Leaders in government, law enforcement, medicine and education all can write “Boy Scout” on their resumes. Here are a few of Snohomish County’s Scouts.
Capt. David Bales, 51, leads about 35 investigators in the Snohomish County Sheriff’s Office. The Stanwood resident said scouting introduced him to the concept of ethical leadership.
“The Scout Oath, the Scout Law, they really mean more to you as you go along.”
Bruce Overstreet, 49, teaches English at Everett High School, where he’s also the track and cross-country coach. He gained endurance in scouting, something he brings to triathlons today.
“I’m always kind of pushing the limits of things. I know that scouting had a big role in getting that attitude instilled in me.”
Dave Somers, 57, a Snohomish County councilman, said scouting helped him learn how to be himself as a leader. It also gave the Monroe resident a greater appreciation for the outdoors.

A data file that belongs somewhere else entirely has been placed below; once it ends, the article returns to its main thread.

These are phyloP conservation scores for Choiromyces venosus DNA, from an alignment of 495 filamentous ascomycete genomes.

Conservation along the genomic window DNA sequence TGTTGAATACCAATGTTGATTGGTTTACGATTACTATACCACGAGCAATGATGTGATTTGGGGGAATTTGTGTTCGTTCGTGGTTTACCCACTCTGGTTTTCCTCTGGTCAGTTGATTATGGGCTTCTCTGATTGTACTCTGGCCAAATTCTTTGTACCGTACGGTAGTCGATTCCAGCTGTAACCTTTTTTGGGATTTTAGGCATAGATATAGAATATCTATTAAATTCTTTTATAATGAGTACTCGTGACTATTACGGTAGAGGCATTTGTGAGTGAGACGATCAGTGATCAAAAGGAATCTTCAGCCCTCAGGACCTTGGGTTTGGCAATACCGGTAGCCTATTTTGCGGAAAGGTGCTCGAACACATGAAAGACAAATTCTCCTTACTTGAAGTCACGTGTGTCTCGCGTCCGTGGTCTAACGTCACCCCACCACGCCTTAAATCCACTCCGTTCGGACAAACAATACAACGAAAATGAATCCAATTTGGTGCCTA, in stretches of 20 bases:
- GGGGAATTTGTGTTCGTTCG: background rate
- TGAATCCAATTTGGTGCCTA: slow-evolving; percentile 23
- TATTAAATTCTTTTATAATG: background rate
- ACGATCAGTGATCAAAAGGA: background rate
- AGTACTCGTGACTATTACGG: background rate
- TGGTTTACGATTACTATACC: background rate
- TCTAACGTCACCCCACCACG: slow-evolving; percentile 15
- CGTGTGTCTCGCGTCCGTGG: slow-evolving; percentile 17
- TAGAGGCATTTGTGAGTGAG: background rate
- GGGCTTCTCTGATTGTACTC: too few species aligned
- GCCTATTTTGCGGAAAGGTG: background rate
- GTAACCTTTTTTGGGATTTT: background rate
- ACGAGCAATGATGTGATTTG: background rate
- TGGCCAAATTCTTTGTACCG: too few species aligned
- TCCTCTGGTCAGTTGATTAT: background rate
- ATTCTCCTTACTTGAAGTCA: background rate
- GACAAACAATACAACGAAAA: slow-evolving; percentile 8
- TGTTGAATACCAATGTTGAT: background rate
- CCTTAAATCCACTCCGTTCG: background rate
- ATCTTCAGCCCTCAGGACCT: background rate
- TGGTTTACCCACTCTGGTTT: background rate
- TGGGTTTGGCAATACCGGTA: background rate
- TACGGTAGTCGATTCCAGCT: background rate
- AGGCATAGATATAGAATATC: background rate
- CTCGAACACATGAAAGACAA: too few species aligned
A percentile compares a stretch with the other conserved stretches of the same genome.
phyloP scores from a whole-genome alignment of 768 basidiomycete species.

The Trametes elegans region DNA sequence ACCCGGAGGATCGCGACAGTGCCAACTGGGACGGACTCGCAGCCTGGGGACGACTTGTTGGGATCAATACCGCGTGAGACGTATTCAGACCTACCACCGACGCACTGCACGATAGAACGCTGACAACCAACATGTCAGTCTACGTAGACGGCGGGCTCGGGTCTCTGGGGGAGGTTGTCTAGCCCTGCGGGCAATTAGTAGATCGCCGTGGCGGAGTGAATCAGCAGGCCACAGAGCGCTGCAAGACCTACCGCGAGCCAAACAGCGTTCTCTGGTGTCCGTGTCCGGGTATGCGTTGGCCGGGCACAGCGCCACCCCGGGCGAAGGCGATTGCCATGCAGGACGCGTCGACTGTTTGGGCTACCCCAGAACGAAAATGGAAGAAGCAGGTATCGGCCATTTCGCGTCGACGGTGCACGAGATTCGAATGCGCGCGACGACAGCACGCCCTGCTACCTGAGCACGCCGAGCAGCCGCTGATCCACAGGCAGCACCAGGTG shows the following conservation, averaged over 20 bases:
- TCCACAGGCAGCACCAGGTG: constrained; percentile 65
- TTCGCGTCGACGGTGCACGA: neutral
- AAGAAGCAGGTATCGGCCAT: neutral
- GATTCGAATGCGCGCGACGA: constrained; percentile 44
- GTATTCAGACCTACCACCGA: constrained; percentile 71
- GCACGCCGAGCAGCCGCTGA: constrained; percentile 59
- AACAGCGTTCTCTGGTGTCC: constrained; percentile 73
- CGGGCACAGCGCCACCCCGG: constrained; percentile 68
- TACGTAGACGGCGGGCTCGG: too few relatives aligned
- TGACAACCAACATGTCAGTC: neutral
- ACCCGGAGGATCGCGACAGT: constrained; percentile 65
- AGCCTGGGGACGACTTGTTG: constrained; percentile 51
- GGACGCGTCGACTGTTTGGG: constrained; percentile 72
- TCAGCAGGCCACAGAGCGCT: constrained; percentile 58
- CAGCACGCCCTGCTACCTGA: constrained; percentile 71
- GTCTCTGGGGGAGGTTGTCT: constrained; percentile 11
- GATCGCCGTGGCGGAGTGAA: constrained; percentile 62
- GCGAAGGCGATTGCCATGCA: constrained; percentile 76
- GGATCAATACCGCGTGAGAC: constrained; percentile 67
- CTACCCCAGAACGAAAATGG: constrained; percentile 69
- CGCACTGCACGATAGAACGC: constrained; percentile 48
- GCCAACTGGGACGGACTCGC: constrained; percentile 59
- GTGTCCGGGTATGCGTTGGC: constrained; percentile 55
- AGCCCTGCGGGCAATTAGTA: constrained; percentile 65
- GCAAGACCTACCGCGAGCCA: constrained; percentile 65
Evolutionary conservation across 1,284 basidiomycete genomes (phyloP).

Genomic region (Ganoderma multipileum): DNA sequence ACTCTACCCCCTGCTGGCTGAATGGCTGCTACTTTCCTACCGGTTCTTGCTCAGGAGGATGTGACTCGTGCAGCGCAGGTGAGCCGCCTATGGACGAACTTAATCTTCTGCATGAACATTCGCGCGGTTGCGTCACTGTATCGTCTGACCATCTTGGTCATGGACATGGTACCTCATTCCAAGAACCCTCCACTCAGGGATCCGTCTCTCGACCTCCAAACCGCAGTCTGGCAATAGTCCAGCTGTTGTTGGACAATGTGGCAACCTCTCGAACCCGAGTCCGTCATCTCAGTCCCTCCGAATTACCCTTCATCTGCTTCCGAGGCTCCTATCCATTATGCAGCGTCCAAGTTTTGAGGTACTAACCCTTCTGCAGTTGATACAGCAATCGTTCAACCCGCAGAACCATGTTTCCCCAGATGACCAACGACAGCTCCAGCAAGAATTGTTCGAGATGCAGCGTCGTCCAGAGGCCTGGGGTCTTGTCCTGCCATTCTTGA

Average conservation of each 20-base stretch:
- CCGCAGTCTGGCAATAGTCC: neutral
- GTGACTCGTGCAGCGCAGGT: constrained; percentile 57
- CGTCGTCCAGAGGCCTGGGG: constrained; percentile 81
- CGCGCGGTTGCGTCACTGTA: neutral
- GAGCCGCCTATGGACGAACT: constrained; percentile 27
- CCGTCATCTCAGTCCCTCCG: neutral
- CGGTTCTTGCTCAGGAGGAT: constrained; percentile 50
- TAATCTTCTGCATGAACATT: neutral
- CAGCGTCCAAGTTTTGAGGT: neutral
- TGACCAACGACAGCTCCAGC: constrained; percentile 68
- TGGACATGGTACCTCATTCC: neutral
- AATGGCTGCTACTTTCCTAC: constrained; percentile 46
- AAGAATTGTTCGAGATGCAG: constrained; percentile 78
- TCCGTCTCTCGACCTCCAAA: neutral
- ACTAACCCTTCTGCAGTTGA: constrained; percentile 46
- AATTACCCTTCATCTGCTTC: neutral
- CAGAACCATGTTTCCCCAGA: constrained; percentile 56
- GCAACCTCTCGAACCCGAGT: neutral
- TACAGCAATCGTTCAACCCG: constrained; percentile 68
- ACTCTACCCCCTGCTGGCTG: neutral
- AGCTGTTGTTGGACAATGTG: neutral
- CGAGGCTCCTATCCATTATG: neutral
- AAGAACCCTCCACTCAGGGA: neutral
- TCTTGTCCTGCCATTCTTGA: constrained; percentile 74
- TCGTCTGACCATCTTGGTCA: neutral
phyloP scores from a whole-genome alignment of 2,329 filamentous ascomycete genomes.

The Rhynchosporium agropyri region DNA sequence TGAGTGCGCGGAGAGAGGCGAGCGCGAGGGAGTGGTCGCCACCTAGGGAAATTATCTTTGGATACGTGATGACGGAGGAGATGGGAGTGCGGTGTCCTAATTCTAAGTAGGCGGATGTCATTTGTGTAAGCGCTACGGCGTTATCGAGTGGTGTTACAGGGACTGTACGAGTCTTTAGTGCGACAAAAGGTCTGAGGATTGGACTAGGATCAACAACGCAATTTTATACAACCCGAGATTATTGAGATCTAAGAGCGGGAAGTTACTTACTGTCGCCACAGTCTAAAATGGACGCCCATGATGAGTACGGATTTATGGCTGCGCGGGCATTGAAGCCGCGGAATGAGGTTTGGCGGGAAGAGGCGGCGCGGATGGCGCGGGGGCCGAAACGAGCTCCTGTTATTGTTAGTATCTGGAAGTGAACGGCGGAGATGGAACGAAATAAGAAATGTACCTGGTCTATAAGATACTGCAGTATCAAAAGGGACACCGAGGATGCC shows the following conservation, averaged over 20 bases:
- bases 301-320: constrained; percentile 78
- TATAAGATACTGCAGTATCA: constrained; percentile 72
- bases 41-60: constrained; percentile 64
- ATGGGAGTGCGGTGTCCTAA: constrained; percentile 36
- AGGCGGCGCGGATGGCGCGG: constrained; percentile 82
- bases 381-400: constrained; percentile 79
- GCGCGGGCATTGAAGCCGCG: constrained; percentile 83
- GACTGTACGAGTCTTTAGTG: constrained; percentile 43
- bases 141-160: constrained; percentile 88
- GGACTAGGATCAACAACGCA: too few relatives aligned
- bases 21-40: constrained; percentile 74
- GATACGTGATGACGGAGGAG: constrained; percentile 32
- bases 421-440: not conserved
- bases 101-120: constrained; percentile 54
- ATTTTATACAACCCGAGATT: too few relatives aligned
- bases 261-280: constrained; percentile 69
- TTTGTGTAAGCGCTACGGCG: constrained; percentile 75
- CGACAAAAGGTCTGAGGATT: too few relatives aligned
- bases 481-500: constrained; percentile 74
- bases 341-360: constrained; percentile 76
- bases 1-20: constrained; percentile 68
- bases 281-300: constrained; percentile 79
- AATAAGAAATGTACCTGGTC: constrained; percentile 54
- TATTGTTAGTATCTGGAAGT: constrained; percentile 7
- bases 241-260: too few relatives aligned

“My dad died when I was really young. I learned things in scouting that I just would not have gotten otherwise. It was just a good, wholesome experience.”
Dr. Bill Finley, 42, practices acute-care surgery for the Everett Clinic. He said scouting has had its ups and downs over the years, but those haven’t kept him from leading his son’s Cub Scout troop. The organization gave him a chance to go on long hikes as a teen.
“That was the activity I did that wasn’t sports-related. We certainly have a lot of fond memories from our 50-milers.”
— Andy Rathbun